You aren't cheating on your girlfriend at all, no more then you would be if you wanted to try role playing or getting your girl to dress up in stiletto heels. You're just having a good time, albeit inside your own head. Your discomfort with your private fantasy world might just be an indication that you should try getting to the bottom of your possible detachment and find another way to access your pleasure that involves having your eyes wide open. If you're never present during sex, then you miss the potential for deeper intimacy and a more satisfying orgasm. What better reason to move into the moment? To facilitate this process, go to your local bookstore and check out the available literature in your subject area. There's not much that a little research won't cure.
Dear Sydney, I have recurring anger issues with my ex. Sydney, I try so hard to let it go. We're talking deep breathing, positive visualization--you name it, I've tried it. But then he'll do something to make me angry again. If we didn't have a child together, I would never see him again. But we do, so I have to, and I don't even want to go into all of the ways he makes me angry. I just don't want to get angry anymore; it makes me feel sick. Why can't I just let it go?--Holding On
Dear Holding: I am assuming that this ex of yours is a person that you once loved. Well, when couples break up, all of that love has to go somewhere! Unfortunately, it very often jumps over the bow of love and directly into the sea of anger and resentment. And you're right: if you didn't have a child together, you could be over and done with the entire relationship. You could swim to shore, flip him off and keep on walking. But it's too late for that now. Welcome to the rest of your life. No matter how angry you get, no matter how red-in-the-face-pissed-off, you will always have one thing in common. You both love the same person, and the kinder and more forgiving the two of you can be with each other, the more that your child will prosper.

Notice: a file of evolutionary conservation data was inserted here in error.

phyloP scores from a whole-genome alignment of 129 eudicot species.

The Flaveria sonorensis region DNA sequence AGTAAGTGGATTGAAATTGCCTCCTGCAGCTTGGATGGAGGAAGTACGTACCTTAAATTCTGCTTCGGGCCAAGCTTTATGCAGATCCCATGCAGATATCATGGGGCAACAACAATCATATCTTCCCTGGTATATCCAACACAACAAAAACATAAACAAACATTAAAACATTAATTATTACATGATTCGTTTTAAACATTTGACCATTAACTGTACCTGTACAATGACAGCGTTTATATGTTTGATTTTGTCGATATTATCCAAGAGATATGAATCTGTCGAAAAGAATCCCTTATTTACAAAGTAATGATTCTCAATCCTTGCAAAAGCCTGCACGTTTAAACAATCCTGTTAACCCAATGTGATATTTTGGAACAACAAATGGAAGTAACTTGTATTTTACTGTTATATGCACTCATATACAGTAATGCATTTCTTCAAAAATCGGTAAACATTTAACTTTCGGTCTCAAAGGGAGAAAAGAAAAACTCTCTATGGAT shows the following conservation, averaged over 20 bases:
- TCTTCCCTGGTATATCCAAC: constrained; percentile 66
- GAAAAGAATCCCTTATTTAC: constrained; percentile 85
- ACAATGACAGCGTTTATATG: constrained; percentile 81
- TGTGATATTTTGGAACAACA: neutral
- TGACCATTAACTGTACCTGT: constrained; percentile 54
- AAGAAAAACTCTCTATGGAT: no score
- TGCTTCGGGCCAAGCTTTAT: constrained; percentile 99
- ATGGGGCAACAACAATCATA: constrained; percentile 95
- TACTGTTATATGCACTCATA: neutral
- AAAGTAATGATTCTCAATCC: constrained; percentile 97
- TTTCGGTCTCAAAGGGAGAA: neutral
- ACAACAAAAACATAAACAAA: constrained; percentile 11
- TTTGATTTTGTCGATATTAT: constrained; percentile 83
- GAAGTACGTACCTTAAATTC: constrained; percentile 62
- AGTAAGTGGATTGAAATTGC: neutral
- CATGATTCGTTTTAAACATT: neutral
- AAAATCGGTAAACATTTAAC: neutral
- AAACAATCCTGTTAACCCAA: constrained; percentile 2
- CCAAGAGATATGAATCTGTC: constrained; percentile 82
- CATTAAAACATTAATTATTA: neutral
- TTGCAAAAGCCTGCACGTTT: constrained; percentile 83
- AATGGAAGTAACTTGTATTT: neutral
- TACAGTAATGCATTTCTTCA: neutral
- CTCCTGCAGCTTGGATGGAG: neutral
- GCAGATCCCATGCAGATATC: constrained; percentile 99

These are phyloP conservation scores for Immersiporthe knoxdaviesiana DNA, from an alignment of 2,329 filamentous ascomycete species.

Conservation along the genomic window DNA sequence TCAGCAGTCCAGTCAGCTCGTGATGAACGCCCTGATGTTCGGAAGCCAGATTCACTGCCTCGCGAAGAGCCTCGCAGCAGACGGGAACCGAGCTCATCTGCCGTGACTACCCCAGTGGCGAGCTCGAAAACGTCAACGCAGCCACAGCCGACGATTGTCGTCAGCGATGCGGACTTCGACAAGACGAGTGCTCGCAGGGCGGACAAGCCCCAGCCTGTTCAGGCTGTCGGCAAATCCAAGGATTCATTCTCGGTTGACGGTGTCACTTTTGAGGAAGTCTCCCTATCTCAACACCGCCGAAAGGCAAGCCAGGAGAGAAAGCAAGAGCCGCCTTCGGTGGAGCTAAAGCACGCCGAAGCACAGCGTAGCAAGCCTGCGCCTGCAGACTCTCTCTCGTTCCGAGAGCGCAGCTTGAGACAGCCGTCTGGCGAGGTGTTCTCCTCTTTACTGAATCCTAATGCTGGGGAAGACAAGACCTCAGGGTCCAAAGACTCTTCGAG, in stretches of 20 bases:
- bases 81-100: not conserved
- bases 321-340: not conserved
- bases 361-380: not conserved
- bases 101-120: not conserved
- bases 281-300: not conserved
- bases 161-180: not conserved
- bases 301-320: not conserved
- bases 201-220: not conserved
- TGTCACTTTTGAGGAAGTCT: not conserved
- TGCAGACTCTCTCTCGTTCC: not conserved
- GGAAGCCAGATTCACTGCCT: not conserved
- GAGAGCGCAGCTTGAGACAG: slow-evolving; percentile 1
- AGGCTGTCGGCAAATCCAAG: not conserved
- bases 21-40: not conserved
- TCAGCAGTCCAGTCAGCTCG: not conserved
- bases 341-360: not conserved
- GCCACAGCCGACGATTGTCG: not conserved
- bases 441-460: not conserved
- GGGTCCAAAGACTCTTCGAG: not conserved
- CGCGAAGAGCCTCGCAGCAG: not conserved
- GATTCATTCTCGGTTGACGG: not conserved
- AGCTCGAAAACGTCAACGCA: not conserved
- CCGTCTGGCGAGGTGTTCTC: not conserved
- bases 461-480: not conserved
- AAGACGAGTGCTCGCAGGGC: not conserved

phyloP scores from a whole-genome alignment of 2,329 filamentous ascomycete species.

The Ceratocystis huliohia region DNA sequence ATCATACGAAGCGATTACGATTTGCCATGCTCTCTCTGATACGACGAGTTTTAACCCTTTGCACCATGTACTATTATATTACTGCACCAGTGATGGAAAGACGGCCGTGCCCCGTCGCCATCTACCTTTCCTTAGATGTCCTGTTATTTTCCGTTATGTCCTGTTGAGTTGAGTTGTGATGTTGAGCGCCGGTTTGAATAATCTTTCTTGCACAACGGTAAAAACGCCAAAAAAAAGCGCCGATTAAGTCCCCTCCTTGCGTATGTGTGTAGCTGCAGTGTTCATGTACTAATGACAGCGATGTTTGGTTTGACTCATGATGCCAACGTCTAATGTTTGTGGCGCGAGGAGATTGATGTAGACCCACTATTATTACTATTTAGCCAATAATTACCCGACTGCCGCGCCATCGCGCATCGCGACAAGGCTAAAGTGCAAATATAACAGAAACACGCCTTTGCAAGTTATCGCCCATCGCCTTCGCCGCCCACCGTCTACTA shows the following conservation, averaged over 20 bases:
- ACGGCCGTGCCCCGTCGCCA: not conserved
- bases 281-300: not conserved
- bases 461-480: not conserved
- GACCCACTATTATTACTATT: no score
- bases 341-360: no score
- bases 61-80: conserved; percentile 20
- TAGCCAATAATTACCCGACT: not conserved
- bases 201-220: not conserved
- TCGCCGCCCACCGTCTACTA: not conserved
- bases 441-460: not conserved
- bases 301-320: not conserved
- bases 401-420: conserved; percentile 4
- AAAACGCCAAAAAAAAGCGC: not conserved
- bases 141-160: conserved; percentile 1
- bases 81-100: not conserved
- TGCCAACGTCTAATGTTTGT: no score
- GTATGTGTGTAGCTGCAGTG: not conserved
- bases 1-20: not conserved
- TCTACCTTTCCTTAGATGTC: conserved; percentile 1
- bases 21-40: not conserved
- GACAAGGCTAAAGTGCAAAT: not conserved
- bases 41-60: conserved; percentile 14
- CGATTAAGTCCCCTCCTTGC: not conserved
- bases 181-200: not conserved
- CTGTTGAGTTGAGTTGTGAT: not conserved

Seeing as the surest way to overcome all anger and negativity is to spend thousands of dollars and years of time on deep personal therapy or meditation retreats, why not try having a ritual instead? What do you have to lose? Dig up any remnants of your ex that you can find: that ring he gave you, the one picture you haven't burned, that love letter from back in the day. Take these items out in the backyard, dig a small fire pit, start a fire with them and then roast and eat some marshmallows over the flames. I have no proof that this will work, but the best thing you can do is try and sever that cord of misplaced love that is still holding you together. You still might get mad, but then it won't hurt you quite so badly.
No question too big, too small or too off-the-wall. Ask Sydney.